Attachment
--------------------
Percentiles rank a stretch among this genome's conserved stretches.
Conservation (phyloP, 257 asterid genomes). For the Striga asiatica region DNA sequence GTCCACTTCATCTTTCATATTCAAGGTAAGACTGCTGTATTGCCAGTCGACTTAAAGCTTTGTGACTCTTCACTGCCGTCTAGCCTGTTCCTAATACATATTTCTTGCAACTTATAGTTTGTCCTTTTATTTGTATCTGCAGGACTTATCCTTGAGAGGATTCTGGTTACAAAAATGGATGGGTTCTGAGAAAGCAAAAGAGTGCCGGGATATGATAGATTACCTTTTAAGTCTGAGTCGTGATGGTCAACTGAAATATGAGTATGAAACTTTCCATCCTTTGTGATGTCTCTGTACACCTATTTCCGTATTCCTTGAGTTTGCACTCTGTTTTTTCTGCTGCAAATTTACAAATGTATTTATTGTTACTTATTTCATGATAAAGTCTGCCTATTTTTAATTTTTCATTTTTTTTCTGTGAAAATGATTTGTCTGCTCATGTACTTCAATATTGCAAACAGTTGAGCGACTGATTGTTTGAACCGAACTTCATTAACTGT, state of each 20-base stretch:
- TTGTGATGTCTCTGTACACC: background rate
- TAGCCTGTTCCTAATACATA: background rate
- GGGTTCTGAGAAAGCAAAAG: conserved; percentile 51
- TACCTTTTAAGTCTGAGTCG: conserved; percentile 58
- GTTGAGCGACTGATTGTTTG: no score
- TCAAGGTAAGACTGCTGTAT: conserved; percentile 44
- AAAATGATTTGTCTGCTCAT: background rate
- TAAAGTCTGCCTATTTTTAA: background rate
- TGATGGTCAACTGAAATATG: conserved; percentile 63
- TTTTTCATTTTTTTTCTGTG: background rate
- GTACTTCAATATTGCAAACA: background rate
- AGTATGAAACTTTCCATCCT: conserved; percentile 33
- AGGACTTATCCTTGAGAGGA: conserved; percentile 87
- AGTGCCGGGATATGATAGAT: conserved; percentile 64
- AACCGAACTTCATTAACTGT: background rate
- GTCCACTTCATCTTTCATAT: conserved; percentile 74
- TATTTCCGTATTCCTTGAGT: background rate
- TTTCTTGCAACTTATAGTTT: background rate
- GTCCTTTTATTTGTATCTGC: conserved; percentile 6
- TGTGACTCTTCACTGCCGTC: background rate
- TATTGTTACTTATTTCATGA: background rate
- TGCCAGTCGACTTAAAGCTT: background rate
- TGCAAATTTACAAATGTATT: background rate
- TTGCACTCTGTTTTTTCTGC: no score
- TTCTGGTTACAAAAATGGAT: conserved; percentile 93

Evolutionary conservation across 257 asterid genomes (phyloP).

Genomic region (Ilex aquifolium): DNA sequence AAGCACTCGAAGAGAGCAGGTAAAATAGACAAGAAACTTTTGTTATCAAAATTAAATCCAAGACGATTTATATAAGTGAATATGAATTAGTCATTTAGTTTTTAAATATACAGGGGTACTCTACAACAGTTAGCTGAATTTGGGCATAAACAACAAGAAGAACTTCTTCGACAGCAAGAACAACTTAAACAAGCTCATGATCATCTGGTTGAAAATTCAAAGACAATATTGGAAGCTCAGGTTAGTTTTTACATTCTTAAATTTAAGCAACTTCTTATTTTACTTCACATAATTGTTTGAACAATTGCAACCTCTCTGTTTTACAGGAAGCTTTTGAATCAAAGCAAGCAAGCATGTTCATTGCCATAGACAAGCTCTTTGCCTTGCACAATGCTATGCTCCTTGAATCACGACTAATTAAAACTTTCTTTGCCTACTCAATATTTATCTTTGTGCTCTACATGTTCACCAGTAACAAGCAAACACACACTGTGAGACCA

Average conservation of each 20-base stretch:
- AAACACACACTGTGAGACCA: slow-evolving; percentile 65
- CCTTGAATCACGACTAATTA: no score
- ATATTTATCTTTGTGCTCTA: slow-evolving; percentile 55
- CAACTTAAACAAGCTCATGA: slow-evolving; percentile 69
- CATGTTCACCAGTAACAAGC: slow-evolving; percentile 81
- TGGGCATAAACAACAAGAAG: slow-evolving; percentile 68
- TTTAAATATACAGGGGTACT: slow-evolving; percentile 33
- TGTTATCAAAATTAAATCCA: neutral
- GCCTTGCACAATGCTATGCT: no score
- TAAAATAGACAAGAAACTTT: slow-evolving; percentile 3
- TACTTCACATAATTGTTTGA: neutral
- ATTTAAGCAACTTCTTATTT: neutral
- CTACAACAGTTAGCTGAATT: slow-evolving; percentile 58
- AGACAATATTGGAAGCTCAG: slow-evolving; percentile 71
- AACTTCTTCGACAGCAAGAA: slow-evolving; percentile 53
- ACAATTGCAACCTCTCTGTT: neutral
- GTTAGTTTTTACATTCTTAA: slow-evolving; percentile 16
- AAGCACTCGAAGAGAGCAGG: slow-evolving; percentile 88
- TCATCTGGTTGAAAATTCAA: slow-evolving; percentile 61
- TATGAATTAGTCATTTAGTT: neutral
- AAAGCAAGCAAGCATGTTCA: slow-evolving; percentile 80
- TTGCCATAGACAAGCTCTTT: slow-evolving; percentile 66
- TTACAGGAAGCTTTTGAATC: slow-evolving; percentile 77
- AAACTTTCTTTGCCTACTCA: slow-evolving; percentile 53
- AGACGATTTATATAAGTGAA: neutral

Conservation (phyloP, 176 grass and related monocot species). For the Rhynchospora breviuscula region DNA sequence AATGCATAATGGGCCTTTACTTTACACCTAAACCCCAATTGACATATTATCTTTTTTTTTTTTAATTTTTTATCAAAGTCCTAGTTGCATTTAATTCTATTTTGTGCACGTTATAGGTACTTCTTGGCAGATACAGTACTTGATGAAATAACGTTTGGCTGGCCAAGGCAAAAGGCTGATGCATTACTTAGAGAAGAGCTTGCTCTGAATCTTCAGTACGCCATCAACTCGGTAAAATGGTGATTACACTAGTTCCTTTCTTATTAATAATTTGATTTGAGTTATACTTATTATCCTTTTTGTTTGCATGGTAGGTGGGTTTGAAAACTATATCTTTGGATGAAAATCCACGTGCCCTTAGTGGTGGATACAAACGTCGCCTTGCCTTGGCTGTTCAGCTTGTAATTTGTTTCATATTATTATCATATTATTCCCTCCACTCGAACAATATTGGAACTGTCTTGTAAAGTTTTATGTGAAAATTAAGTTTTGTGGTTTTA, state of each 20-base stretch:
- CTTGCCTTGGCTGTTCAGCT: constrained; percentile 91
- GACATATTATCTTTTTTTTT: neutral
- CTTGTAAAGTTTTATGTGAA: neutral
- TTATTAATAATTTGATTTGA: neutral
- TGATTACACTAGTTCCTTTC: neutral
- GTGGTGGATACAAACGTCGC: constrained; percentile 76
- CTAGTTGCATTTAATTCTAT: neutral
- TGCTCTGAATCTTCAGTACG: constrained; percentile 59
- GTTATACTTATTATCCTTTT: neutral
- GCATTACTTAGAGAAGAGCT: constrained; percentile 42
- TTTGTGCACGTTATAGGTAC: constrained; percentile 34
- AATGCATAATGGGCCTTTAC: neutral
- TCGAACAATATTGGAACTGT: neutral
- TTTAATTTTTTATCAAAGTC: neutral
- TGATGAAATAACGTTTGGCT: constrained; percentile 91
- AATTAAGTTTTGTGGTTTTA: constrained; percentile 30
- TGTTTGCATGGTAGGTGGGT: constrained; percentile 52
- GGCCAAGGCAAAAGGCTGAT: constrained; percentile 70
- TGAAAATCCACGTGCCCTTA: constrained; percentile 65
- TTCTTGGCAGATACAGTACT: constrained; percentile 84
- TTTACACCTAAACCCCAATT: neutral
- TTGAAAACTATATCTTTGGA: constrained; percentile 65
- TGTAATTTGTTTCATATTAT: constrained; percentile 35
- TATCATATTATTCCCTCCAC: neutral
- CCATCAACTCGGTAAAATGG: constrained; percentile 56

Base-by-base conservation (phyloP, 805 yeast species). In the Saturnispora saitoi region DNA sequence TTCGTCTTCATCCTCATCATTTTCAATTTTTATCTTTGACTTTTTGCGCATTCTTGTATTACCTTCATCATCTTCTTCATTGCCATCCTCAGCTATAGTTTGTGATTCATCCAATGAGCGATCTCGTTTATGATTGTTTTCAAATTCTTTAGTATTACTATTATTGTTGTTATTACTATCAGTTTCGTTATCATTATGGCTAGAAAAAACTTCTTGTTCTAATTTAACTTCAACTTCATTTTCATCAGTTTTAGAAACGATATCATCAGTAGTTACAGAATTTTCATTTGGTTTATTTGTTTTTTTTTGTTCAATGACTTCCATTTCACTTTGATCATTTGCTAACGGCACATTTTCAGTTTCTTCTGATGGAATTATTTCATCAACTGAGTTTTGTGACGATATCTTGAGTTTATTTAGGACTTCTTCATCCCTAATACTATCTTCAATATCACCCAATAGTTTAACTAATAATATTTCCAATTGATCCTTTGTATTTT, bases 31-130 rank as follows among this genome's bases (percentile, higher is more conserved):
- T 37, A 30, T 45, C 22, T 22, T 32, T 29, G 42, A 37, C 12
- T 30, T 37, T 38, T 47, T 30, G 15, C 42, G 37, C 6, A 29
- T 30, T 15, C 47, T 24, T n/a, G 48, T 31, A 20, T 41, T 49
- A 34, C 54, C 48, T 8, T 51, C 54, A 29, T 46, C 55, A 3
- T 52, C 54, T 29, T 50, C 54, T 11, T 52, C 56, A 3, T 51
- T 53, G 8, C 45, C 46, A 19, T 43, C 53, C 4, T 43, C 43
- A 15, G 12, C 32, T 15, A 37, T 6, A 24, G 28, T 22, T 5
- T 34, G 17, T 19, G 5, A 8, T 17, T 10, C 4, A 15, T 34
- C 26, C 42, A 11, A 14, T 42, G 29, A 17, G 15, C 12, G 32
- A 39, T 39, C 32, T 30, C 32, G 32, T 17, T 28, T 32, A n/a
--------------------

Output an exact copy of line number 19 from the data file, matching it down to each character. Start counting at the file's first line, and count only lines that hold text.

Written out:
- TATTTCCGTATTCCTTGAGT: background rate